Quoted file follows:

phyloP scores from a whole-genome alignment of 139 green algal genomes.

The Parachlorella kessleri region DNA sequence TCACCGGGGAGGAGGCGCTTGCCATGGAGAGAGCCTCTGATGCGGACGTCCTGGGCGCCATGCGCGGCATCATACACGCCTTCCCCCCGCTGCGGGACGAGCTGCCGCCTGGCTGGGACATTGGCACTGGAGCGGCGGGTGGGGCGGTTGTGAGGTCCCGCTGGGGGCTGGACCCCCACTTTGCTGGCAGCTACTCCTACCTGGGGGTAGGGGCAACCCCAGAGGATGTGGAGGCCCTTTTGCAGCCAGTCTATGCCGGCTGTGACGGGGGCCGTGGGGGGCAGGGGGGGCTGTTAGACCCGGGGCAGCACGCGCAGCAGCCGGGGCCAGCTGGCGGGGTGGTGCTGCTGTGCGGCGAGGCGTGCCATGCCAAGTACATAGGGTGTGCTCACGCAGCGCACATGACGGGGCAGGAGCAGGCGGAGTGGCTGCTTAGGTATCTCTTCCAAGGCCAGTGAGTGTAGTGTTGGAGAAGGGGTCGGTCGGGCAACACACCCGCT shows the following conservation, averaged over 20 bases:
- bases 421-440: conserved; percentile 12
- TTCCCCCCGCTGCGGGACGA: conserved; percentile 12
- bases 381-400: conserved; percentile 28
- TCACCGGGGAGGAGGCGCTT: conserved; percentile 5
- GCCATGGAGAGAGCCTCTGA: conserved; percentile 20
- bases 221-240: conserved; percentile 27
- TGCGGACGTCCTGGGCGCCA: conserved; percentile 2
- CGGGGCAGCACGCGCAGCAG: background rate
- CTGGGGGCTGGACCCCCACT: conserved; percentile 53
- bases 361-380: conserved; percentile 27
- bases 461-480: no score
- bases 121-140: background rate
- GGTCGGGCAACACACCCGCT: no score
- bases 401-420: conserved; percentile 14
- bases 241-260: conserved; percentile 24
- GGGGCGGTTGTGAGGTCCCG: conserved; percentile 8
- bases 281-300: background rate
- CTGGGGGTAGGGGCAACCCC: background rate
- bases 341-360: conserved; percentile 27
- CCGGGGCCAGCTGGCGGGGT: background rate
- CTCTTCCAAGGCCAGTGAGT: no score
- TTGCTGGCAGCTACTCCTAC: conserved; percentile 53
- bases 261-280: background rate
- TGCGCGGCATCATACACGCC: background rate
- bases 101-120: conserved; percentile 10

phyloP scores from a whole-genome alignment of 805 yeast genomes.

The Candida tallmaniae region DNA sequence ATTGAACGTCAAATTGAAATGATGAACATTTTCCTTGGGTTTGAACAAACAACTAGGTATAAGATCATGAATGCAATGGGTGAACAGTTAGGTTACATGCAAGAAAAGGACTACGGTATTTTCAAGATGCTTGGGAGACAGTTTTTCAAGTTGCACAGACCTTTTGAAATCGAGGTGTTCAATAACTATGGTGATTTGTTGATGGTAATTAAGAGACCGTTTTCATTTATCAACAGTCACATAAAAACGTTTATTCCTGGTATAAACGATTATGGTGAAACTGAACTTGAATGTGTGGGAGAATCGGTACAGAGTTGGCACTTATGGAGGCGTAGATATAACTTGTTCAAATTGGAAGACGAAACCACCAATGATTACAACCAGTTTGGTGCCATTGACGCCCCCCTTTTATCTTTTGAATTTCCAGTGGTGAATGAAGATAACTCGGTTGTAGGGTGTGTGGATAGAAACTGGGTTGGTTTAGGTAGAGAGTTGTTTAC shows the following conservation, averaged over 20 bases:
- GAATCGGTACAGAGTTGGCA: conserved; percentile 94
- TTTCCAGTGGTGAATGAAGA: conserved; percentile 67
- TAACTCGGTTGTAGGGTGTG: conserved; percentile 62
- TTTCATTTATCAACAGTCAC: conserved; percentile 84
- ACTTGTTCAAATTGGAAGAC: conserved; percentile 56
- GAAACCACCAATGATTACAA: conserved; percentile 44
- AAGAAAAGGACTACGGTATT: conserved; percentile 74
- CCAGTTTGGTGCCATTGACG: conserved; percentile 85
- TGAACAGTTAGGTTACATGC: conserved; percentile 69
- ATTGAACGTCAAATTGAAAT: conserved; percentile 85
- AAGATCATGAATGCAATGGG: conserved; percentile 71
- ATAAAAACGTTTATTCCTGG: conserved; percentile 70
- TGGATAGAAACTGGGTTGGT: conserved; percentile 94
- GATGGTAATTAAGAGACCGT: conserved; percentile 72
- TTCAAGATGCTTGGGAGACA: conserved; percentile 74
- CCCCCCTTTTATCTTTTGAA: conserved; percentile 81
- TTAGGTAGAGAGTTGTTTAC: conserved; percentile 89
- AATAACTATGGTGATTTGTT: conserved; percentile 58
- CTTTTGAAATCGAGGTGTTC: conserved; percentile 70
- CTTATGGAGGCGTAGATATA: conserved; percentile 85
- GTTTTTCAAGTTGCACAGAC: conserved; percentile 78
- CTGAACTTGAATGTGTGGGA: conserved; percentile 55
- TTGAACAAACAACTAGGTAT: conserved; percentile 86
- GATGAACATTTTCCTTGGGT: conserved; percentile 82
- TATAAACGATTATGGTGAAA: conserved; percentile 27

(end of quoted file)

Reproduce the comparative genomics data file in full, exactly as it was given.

phyloP scores from a whole-genome alignment of 139 green algal genomes.

The Parachlorella kessleri region DNA sequence TCACCGGGGAGGAGGCGCTTGCCATGGAGAGAGCCTCTGATGCGGACGTCCTGGGCGCCATGCGCGGCATCATACACGCCTTCCCCCCGCTGCGGGACGAGCTGCCGCCTGGCTGGGACATTGGCACTGGAGCGGCGGGTGGGGCGGTTGTGAGGTCCCGCTGGGGGCTGGACCCCCACTTTGCTGGCAGCTACTCCTACCTGGGGGTAGGGGCAACCCCAGAGGATGTGGAGGCCCTTTTGCAGCCAGTCTATGCCGGCTGTGACGGGGGCCGTGGGGGGCAGGGGGGGCTGTTAGACCCGGGGCAGCACGCGCAGCAGCCGGGGCCAGCTGGCGGGGTGGTGCTGCTGTGCGGCGAGGCGTGCCATGCCAAGTACATAGGGTGTGCTCACGCAGCGCACATGACGGGGCAGGAGCAGGCGGAGTGGCTGCTTAGGTATCTCTTCCAAGGCCAGTGAGTGTAGTGTTGGAGAAGGGGTCGGTCGGGCAACACACCCGCT shows the following conservation, averaged over 20 bases:
- bases 421-440: conserved; percentile 12
- TTCCCCCCGCTGCGGGACGA: conserved; percentile 12
- bases 381-400: conserved; percentile 28
- TCACCGGGGAGGAGGCGCTT: conserved; percentile 5
- GCCATGGAGAGAGCCTCTGA: conserved; percentile 20
- bases 221-240: conserved; percentile 27
- TGCGGACGTCCTGGGCGCCA: conserved; percentile 2
- CGGGGCAGCACGCGCAGCAG: background rate
- CTGGGGGCTGGACCCCCACT: conserved; percentile 53
- bases 361-380: conserved; percentile 27
- bases 461-480: no score
- bases 121-140: background rate
- GGTCGGGCAACACACCCGCT: no score
- bases 401-420: conserved; percentile 14
- bases 241-260: conserved; percentile 24
- GGGGCGGTTGTGAGGTCCCG: conserved; percentile 8
- bases 281-300: background rate
- CTGGGGGTAGGGGCAACCCC: background rate
- bases 341-360: conserved; percentile 27
- CCGGGGCCAGCTGGCGGGGT: background rate
- CTCTTCCAAGGCCAGTGAGT: no score
- TTGCTGGCAGCTACTCCTAC: conserved; percentile 53
- bases 261-280: background rate
- TGCGCGGCATCATACACGCC: background rate
- bases 101-120: conserved; percentile 10

phyloP scores from a whole-genome alignment of 805 yeast genomes.

The Candida tallmaniae region DNA sequence ATTGAACGTCAAATTGAAATGATGAACATTTTCCTTGGGTTTGAACAAACAACTAGGTATAAGATCATGAATGCAATGGGTGAACAGTTAGGTTACATGCAAGAAAAGGACTACGGTATTTTCAAGATGCTTGGGAGACAGTTTTTCAAGTTGCACAGACCTTTTGAAATCGAGGTGTTCAATAACTATGGTGATTTGTTGATGGTAATTAAGAGACCGTTTTCATTTATCAACAGTCACATAAAAACGTTTATTCCTGGTATAAACGATTATGGTGAAACTGAACTTGAATGTGTGGGAGAATCGGTACAGAGTTGGCACTTATGGAGGCGTAGATATAACTTGTTCAAATTGGAAGACGAAACCACCAATGATTACAACCAGTTTGGTGCCATTGACGCCCCCCTTTTATCTTTTGAATTTCCAGTGGTGAATGAAGATAACTCGGTTGTAGGGTGTGTGGATAGAAACTGGGTTGGTTTAGGTAGAGAGTTGTTTAC shows the following conservation, averaged over 20 bases:
- GAATCGGTACAGAGTTGGCA: conserved; percentile 94
- TTTCCAGTGGTGAATGAAGA: conserved; percentile 67
- TAACTCGGTTGTAGGGTGTG: conserved; percentile 62
- TTTCATTTATCAACAGTCAC: conserved; percentile 84
- ACTTGTTCAAATTGGAAGAC: conserved; percentile 56
- GAAACCACCAATGATTACAA: conserved; percentile 44
- AAGAAAAGGACTACGGTATT: conserved; percentile 74
- CCAGTTTGGTGCCATTGACG: conserved; percentile 85
- TGAACAGTTAGGTTACATGC: conserved; percentile 69
- ATTGAACGTCAAATTGAAAT: conserved; percentile 85
- AAGATCATGAATGCAATGGG: conserved; percentile 71
- ATAAAAACGTTTATTCCTGG: conserved; percentile 70
- TGGATAGAAACTGGGTTGGT: conserved; percentile 94
- GATGGTAATTAAGAGACCGT: conserved; percentile 72
- TTCAAGATGCTTGGGAGACA: conserved; percentile 74
- CCCCCCTTTTATCTTTTGAA: conserved; percentile 81
- TTAGGTAGAGAGTTGTTTAC: conserved; percentile 89
- AATAACTATGGTGATTTGTT: conserved; percentile 58
- CTTTTGAAATCGAGGTGTTC: conserved; percentile 70
- CTTATGGAGGCGTAGATATA: conserved; percentile 85
- GTTTTTCAAGTTGCACAGAC: conserved; percentile 78
- CTGAACTTGAATGTGTGGGA: conserved; percentile 55
- TTGAACAAACAACTAGGTAT: conserved; percentile 86
- GATGAACATTTTCCTTGGGT: conserved; percentile 82
- TATAAACGATTATGGTGAAA: conserved; percentile 27